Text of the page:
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Novel imaging biomarker That predicts cardiac mortality: ESC 2018

Novel imaging biomarker That predicts cardiac mortality: ESC 2018

The researchers at Cleveland Clinic have developed a novel imaging biomarker That can predict cardiac mortality. It measures inflammation of fatty tissue surrounding the coronary arteries for achieving this goal. The new study has been published in the journal Lancet and subsequently presented at the European Society of Cardiology Congress 2018 in Munich, Germany.

Coronary artery inflammation inhibits fatty tissue formation surrounding the blood vessels, known as perivascular fat. Researchers developed the perivascular fat attenuation index (FAI) as an imaging biomarker to quantify inflammation-induced changes in perivascular fat. FAI captures coronary inflammation by mapping the changes in perivascular fat on coronary computed tomography angiography (CTA), enabling early detection of coronary inflammation.

“This is an exciting new technology which has the potential for providing a simple, non-invasive answer to detect patients at risk for future fatal heart attacks,” co-first author Dr. Milind Desai, a Cleveland Clinic cardiologist, said in a press release. “More importantly, it highlights the incredible value of cross-continent collaboration to validate the findings in different populations.”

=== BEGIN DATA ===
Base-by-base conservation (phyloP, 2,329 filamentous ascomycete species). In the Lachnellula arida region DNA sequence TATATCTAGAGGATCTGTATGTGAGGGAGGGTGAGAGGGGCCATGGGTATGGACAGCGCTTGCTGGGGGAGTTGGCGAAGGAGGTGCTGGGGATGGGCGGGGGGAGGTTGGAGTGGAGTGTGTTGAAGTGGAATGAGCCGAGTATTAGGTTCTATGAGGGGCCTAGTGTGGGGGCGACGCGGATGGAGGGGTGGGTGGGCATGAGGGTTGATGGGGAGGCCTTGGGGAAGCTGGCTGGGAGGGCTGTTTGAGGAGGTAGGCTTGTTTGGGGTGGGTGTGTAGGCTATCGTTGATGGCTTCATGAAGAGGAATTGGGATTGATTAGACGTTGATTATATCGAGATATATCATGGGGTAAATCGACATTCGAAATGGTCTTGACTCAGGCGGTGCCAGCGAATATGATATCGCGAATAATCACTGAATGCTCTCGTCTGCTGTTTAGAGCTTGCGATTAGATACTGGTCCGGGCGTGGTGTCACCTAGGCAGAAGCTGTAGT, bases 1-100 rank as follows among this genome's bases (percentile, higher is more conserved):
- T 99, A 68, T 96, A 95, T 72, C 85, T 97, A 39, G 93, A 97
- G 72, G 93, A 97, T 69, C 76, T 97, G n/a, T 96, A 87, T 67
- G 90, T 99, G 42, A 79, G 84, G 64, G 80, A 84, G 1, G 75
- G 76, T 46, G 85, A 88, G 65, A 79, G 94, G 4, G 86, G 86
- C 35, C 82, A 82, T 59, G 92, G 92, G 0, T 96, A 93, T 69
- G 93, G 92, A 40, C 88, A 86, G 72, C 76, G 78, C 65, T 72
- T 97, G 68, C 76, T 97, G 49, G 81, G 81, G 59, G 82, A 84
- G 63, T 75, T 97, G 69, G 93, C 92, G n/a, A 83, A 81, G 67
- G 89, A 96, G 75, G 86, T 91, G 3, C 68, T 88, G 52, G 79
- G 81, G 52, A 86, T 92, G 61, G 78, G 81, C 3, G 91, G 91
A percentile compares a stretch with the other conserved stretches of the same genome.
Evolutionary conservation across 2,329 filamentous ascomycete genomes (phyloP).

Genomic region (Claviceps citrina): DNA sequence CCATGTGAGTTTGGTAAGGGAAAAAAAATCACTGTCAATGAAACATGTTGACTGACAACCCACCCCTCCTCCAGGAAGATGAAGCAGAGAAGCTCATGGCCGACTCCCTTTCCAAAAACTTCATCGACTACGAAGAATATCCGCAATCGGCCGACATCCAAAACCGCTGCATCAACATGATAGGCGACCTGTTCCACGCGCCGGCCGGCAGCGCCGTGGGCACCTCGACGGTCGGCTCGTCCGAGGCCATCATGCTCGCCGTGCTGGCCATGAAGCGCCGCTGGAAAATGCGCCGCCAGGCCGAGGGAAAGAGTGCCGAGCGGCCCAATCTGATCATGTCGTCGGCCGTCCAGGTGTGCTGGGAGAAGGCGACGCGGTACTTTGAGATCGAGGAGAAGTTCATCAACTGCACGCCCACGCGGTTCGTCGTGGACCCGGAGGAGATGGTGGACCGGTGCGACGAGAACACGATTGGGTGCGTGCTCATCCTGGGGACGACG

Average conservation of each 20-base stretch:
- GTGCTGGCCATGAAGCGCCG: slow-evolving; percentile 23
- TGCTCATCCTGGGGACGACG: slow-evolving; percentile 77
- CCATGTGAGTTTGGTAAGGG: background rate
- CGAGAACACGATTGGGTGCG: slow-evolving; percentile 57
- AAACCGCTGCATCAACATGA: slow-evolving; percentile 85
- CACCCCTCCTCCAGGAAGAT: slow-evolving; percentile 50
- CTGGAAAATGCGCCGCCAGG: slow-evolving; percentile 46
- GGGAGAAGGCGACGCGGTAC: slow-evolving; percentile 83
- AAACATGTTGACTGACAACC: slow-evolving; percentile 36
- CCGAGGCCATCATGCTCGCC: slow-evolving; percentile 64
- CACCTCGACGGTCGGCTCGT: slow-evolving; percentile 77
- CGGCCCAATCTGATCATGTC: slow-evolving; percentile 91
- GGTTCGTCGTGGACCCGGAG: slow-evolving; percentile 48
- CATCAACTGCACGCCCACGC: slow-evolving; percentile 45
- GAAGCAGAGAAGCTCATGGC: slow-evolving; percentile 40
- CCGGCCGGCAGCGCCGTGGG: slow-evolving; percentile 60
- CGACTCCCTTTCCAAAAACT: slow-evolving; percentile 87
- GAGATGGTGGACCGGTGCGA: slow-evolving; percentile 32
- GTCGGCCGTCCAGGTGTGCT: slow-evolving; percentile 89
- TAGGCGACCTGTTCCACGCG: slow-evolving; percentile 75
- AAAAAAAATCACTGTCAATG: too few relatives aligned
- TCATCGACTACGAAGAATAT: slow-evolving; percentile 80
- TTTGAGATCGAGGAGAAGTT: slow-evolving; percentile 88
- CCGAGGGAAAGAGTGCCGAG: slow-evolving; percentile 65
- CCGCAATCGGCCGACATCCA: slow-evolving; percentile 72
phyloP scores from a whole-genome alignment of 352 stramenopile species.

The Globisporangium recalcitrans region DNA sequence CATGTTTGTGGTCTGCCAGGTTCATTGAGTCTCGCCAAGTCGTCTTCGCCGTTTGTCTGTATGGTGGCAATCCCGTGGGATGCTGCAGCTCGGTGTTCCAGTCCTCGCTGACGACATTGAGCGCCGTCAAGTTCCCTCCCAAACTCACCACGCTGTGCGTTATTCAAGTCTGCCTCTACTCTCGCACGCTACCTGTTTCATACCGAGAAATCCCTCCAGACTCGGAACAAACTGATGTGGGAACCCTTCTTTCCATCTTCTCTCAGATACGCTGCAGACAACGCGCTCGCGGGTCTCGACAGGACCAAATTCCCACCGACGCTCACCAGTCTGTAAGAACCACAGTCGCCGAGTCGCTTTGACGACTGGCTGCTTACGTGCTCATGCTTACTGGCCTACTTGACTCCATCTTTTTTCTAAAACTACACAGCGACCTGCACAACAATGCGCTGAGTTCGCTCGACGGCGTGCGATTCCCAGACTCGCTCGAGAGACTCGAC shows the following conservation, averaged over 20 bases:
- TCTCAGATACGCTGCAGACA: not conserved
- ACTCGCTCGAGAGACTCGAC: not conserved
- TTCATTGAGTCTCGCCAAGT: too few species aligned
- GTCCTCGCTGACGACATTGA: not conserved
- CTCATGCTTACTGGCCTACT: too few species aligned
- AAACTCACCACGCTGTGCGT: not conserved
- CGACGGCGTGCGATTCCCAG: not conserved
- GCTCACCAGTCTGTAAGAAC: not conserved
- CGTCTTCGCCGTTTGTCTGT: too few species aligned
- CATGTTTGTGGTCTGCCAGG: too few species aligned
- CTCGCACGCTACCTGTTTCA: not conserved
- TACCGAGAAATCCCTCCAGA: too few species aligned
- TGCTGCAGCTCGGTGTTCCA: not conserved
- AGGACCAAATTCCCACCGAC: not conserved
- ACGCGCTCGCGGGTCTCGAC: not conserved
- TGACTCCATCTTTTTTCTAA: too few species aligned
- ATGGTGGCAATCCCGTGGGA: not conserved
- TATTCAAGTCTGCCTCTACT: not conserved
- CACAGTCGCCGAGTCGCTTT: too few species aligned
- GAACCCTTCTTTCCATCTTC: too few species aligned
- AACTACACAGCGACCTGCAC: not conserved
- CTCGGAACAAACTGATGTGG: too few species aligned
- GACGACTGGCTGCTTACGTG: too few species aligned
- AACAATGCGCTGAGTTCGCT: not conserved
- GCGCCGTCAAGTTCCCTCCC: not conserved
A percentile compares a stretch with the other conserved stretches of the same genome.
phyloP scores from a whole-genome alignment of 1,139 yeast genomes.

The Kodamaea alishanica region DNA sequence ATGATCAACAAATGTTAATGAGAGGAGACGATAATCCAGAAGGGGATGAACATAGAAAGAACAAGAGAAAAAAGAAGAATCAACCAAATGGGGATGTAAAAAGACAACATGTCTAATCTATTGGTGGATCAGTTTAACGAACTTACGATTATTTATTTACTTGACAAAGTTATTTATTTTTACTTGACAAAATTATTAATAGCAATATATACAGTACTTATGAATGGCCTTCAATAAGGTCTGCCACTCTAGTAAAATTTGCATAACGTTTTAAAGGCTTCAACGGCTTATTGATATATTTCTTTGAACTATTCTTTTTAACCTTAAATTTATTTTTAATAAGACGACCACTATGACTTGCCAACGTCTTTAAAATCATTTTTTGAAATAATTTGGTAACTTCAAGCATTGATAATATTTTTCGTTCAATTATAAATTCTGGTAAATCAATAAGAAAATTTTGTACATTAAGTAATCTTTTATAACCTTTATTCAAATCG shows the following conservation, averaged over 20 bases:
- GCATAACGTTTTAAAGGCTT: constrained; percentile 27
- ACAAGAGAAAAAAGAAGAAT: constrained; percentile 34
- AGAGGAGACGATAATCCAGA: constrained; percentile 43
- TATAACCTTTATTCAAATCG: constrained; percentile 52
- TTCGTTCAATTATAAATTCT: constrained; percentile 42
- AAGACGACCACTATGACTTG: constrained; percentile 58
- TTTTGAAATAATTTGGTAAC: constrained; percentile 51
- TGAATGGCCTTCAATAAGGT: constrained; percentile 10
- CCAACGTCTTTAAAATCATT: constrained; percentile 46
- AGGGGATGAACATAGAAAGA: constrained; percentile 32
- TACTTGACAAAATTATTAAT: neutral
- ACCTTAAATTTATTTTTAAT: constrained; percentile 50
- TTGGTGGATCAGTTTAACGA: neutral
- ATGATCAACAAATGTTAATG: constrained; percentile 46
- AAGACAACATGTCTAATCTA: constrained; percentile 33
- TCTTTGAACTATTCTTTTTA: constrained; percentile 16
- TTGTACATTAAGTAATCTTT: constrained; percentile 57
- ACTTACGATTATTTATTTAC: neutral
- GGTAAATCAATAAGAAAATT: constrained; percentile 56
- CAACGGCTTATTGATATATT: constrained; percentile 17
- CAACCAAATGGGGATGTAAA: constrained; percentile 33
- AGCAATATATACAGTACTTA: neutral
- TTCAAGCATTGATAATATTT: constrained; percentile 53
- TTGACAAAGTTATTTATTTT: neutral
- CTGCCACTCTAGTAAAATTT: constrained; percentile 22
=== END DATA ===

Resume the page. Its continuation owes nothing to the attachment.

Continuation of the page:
Also Read: Could this protein protect people against coronary artery disease?

In the system, FAI captures coronary inflammation by mapping changes in perivascular fat on coronary computed tomography angiography or CTA.

For the Cardiovascular Risk Prediction using Computed Tomography, or CRISP-CT, study, researchers analyzed data from patients undergoing coronary CT angiography, 1,872 patients in Germany from 2005 to 2009 and 2,040 patients at Cleveland Clinic from 2008 to 2016. The median patient age 62 in the German study and 53 years in the U.S. one.

“This new technology may prove transformative for primary and secondary prevention,” said study leader Dr. Charalambos Antoniades, of University of Oxford’s Division of Cardiovascular Medicine. “For the first time, we have a set of biomarkers, derived from a routine test that is already used in everyday clinical practice, that measures what we call the ‘residual cardiovascular risk,’ currently missed by all risk scores and non-invasive tests.”

He said it is vital to know who is at increased risk for a heart attack because of early intervention.

“I expect these biomarkers to become an essential part of standard CT coronary angiography reporting in the coming years,” Antoniades said.

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Source: With inputs from Lancet

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